Sleeping and dreams are fertile ground for horror films. Look no further than Wes Craven’s horror masterpiece, A Nightmare on Elm Street for proof. Yet to date, no horror movie has come close to replicating the terror Freddy Krueger inspired. However, recent supernatural thriller, Mara, has an almost perfect hook for a horror movie. Sleep paralysis, a very real sleep disorder, leaves its sufferer paralyzed in the moments before sleep or while awakening. But can Mara exploit this condition to create unforgettable terror for audiences?
Criminal psychologist Dr. Kate Fuller is assigned to assess a woman, Helena, suspected of murdering her husband. Found dead in his bed, police detectives believe Helena strangled her husband while he slept. The only witness is their eight-year-old daughter, Sophie. Though the case seems straightforward, Helena claims a sleep demon, Mara, killed her husband. Soon Dr. Fuller experiences nightmarish visions of the same demon. Now in the moments before she drifts to sleep, as she is gripped with paralysis, Mara stalks Dr. Fuller.
Mara Offers a Few Good Scares and Not Much Else
First-time director Clive Tonge shows flashes of promise with Mara. While this supernatural thriller doesn’t sustain its tension, Tonge more than demonstrates an ability to generate a few good scares. Over its 90-plus minute runtime, there’s more than a few effective jumps and creeps. Like some of the best horror movies, Tonge effectively uses corners and the background to suck in its audience. In a couple of stand-out scenes, you can make out hints of shapes just before Tonge unveils them. The handful of scares scattered throughout the movie are likely enough to keep you watching.
…there’s a noticeable lack of atmosphere and, at no point, does any scene have you covering your eyes in dread.
Where Mara falls shorts is its inability to fully exploit its own concept. In short, sleep paralysis should present an absolutely horrifying scenario for a horror movie. The inability to move, but fully aware, as something stalks you should be nerve-wracking. On some level, Mara may satisfy horror fans with a few well-staged jump scares. Yet there’s a noticeable lack of atmosphere and, at no point, does any scene have you covering your eyes in dread. Even the bathtub scene, prominently featured in the promotional materials, is unlikely to resonate a few hours after watching the movie.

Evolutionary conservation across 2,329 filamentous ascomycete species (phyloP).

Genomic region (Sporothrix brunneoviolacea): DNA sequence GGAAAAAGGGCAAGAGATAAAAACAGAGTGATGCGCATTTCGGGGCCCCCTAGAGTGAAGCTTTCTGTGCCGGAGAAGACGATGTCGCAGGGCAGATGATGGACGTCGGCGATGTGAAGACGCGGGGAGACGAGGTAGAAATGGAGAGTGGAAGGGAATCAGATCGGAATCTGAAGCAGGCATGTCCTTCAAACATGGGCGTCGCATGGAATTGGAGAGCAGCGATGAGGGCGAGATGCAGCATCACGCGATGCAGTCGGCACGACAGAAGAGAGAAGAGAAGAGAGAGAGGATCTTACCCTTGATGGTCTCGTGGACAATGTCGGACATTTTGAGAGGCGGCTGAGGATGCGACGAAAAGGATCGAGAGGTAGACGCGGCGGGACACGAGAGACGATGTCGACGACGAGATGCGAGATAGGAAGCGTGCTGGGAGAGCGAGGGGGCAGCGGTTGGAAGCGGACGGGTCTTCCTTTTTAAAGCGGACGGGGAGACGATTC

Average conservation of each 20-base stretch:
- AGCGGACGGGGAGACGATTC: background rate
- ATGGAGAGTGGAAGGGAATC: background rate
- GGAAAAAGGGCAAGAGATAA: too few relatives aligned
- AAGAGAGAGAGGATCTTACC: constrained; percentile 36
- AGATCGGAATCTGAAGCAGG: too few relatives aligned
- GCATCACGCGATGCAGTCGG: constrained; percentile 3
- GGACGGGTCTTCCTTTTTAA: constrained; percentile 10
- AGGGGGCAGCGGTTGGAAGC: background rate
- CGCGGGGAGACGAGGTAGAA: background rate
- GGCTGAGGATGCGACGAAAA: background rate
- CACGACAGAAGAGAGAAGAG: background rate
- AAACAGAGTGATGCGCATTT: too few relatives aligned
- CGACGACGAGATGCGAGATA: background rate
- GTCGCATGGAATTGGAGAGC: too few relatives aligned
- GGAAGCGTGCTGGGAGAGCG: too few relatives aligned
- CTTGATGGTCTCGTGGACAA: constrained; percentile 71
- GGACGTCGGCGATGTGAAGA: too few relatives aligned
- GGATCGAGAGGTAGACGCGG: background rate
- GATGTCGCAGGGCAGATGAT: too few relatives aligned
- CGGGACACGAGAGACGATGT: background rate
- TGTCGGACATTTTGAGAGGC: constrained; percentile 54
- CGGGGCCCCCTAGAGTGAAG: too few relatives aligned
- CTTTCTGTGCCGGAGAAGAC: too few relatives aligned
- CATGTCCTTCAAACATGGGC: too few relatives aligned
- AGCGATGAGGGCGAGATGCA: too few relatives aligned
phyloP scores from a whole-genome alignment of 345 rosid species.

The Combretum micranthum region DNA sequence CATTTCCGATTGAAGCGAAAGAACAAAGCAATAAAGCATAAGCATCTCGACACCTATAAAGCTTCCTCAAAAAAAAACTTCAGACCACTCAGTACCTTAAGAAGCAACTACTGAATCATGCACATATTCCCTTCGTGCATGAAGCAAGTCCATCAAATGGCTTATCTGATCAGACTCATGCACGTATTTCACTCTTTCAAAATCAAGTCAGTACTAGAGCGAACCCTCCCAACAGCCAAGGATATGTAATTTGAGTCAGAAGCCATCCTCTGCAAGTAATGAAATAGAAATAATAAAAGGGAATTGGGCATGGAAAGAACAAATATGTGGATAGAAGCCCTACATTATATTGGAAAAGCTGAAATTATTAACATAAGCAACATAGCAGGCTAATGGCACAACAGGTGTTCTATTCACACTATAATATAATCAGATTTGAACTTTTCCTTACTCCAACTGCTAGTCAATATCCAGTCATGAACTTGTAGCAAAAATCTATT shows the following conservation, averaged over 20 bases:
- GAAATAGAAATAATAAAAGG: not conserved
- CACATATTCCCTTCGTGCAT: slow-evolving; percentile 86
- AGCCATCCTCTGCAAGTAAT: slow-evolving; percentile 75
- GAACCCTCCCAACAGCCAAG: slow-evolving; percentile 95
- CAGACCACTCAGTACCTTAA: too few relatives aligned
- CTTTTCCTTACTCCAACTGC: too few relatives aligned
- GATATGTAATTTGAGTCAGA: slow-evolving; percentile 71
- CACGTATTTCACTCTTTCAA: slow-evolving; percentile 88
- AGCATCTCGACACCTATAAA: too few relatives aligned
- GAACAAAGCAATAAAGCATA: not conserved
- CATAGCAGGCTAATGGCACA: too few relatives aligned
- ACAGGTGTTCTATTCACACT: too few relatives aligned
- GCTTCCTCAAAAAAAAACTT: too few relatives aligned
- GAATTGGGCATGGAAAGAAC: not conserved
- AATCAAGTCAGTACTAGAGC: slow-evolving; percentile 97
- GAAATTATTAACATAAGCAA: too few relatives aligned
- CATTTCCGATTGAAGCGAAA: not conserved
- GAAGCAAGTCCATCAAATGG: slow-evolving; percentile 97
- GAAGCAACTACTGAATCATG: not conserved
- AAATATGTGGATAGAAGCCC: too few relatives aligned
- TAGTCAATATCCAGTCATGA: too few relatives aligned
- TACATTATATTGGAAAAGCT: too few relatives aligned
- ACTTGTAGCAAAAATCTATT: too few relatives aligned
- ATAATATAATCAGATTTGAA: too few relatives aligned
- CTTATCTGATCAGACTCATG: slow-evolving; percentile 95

Poor Pacing and A Weak Screenplay Undermine A Promising Premise
Perhaps Mara’s biggest limitation is its sluggish pacing. In the absence of atmosphere, Tonge limits his movie to sporadic jumps that are too few and far between to produce a truly memorable horror movie. At just over 90 minutes, Mara feels much longer than its actual runtime. It misses ‘slow-burn’ by a long-shot, almost bordering on tedious at times.
At just over 90 minutes, Mara feels much longer than its actual runtime.
Much of the blame lies with the screenplay. Tonge shares screenwriting credits with Jonathan Frank. In spite of its interesting premise and opportunity for rich mythology, Tonge and Frank create a pretty shallow experience. On the one hand, there’s too much expository dialogue to keep its demonic entity ambiguous like Freddy Krueger in A Nightmare on Elm Street. Still Dr. Fuller’s investigation into ‘Mara’ never engages or reaches the heights of a movie like The Ring. When Tonge isn’t setting up and delivering scares, things feels dull. Clunky dialogue and uncompelling characters don’t help. Olga Kurylenko is more than up to the task, but she has little with which to work.
Mara May Need to Paralyze To Keep You Watching
Aside from a few decent scares, Mara doesn’t deliver enough on its strong premise to warrant an unconditional recommendation. With its decent production values and good performances, you’ll find enough to make for a passable 90 minutes or so. However, nothing about the movie is likely to stand out. Despite its unique premise, Mara fails to paralayze its audience with fear.
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